# eigenvalues of accessory parameters

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##### 1: 31.13 Asymptotic Approximations
###### §31.13 Asymptotic Approximations
For asymptotic approximations for the accessory parameter eigenvalues $q_{m}$, see Fedoryuk (1991) and Slavyanov (1996). …
##### 2: 31.4 Solutions Analytic at Two Singularities: Heun Functions
For an infinite set of discrete values $q_{m}$, $m=0,1,2,\dots$, of the accessory parameter $q$, the function $\mathit{H\!\ell}\left(a,q;\alpha,\beta,\gamma,\delta;z\right)$ is analytic at $z=1$, and hence also throughout the disk $|z|. …
31.4.1 $(0,1)\mathit{Hf}_{m}\left(a,q_{m};\alpha,\beta,\gamma,\delta;z\right),$ $m=0,1,2,\dots$.
The eigenvalues $q_{m}$ satisfy the continued-fraction equation
31.4.3 $(s_{1},s_{2})\mathit{Hf}_{m}\left(a,q_{m};\alpha,\beta,\gamma,\delta;z\right),$ $m=0,1,2,\dots$,
##### 3: 28.7 Analytic Continuation of Eigenvalues
###### §28.7 Analytic Continuation of Eigenvalues
As functions of $q$, $a_{n}\left(q\right)$ and $b_{n}\left(q\right)$ can be continued analytically in the complex $q$-plane. The only singularities are algebraic branch points, with $a_{n}\left(q\right)$ and $b_{n}\left(q\right)$ finite at these points. …The normal values are simple roots of the corresponding equations (28.2.21) and (28.2.22). …
##### 5: 28.6 Expansions for Small $q$
###### §28.6(i) Eigenvalues
Leading terms of the power series for $a_{m}\left(q\right)$ and $b_{m}\left(q\right)$ for $m\leq 6$ are: … The coefficients of the power series of $a_{2n}\left(q\right)$, $b_{2n}\left(q\right)$ and also $a_{2n+1}\left(q\right)$, $b_{2n+1}\left(q\right)$ are the same until the terms in $q^{2n-2}$ and $q^{2n}$, respectively. … Higher coefficients in the foregoing series can be found by equating coefficients in the following continued-fraction equations: … Here $j=1$ for $a_{2n}\left(q\right)$, $j=2$ for $b_{2n+2}\left(q\right)$, and $j=3$ for $a_{2n+1}\left(q\right)$ and $b_{2n+1}\left(q\right)$. …
##### 6: 28.34 Methods of Computation
###### §28.34(ii) Eigenvalues
Methods for computing the eigenvalues $a_{n}\left(q\right)$, $b_{n}\left(q\right)$, and $\lambda_{\nu}\left(q\right)$, defined in §§28.2(v) and 28.12(i), include: …
• (d)

Solution of the matrix eigenvalue problem for each of the five infinite matrices that correspond to the linear algebraic equations (28.4.5)–(28.4.8) and (28.14.4). See Zhang and Jin (1996, pp. 479–482) and §3.2(iv).

• (f)

Asymptotic approximations by zeros of orthogonal polynomials of increasing degree. See Volkmer (2008). This method also applies to eigenvalues of the Whittaker–Hill equation (§28.31(i)) and eigenvalues of Lamé functions (§29.3(i)).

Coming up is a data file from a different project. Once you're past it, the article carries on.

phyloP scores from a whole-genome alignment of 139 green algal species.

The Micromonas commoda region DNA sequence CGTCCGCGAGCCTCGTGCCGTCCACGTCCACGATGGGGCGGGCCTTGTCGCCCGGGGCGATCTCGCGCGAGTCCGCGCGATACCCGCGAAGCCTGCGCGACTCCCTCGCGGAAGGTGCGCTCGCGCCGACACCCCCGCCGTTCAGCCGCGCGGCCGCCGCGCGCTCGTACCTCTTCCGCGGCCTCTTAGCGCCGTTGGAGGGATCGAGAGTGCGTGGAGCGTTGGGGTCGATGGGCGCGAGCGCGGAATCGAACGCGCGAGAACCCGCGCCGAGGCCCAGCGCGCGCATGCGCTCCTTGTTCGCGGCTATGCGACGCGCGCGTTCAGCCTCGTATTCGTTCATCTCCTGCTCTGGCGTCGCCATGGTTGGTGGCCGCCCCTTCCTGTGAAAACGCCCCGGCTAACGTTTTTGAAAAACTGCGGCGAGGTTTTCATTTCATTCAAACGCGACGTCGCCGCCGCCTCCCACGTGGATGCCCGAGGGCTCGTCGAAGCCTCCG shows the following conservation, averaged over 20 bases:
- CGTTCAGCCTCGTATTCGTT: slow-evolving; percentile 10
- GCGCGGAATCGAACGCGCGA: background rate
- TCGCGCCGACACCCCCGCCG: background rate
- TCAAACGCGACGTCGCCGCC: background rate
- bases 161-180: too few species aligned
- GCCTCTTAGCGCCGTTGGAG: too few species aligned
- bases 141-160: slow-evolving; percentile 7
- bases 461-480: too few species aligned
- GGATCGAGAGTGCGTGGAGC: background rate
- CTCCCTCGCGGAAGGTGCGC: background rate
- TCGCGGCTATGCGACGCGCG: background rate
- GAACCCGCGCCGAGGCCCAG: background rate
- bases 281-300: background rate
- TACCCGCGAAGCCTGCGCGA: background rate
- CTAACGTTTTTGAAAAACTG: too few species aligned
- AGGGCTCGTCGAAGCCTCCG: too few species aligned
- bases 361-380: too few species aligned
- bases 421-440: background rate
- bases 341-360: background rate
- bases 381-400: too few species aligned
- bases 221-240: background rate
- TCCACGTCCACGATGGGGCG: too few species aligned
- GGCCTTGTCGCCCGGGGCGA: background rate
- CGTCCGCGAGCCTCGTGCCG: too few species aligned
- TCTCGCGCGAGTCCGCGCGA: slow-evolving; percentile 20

• Also, once the eigenvalues $a_{n}\left(q\right)$, $b_{n}\left(q\right)$, and $\lambda_{\nu}\left(q\right)$ have been computed the following methods are applicable: …
##### 7: 29.3 Definitions and Basic Properties
###### §29.3(ii) Distribution
The eigenvalues interlace according to …The eigenvalues coalesce according to …
##### 8: 28.15 Expansions for Small $q$
###### §28.15(i) Eigenvalues$\lambda_{\nu}\left(q\right)$
28.15.1 $\lambda_{\nu}\left(q\right)=\nu^{2}+\frac{1}{2(\nu^{2}-1)}q^{2}+\frac{5\nu^{2}% +7}{32(\nu^{2}-1)^{3}(\nu^{2}-4)}q^{4}+\frac{9\nu^{4}+58\nu^{2}+29}{64(\nu^{2}% -1)^{5}(\nu^{2}-4)(\nu^{2}-9)}q^{6}+\cdots.$
Higher coefficients can be found by equating powers of $q$ in the following continued-fraction equation, with $a=\lambda_{\nu}\left(q\right)$:
28.15.2 $a-\nu^{2}-\cfrac{q^{2}}{a-(\nu+2)^{2}-\cfrac{q^{2}}{a-(\nu+4)^{2}-\cdots}}=% \cfrac{q^{2}}{a-(\nu-2)^{2}-\cfrac{q^{2}}{a-(\nu-4)^{2}-\cdots}}.$
28.15.3 $\operatorname{me}_{\nu}\left(z,q\right)=e^{\mathrm{i}\nu z}-\frac{q}{4}\left(% \frac{1}{\nu+1}e^{\mathrm{i}(\nu+2)z}-\frac{1}{\nu-1}e^{\mathrm{i}(\nu-2)z}% \right)+\frac{q^{2}}{32}\left(\frac{1}{(\nu+1)(\nu+2)}e^{\mathrm{i}(\nu+4)z}+% \frac{1}{(\nu-1)(\nu-2)}e^{\mathrm{i}(\nu-4)z}-\frac{2(\nu^{2}+1)}{(\nu^{2}-1)% ^{2}}e^{\mathrm{i}\nu z}\right)+\cdots;$
##### 10: 29.7 Asymptotic Expansions
###### §29.7(i) Eigenvalues
29.7.1 $a^{m}_{\nu}\left(k^{2}\right)\sim p\kappa-\tau_{0}-\tau_{1}\kappa^{-1}-\tau_{2% }\kappa^{-2}-\cdots,$
29.7.3 $\tau_{0}=\frac{1}{2^{3}}(1+k^{2})(1+p^{2}),$
The same Poincaré expansion holds for $b^{m+1}_{\nu}\left(k^{2}\right)$, since
29.7.5 $b^{m+1}_{\nu}\left(k^{2}\right)-a^{m}_{\nu}\left(k^{2}\right)=O\left(\nu^{m+% \frac{3}{2}}\left(\frac{1-k}{1+k}\right)^{\nu}\right),$ $\nu\to\infty$.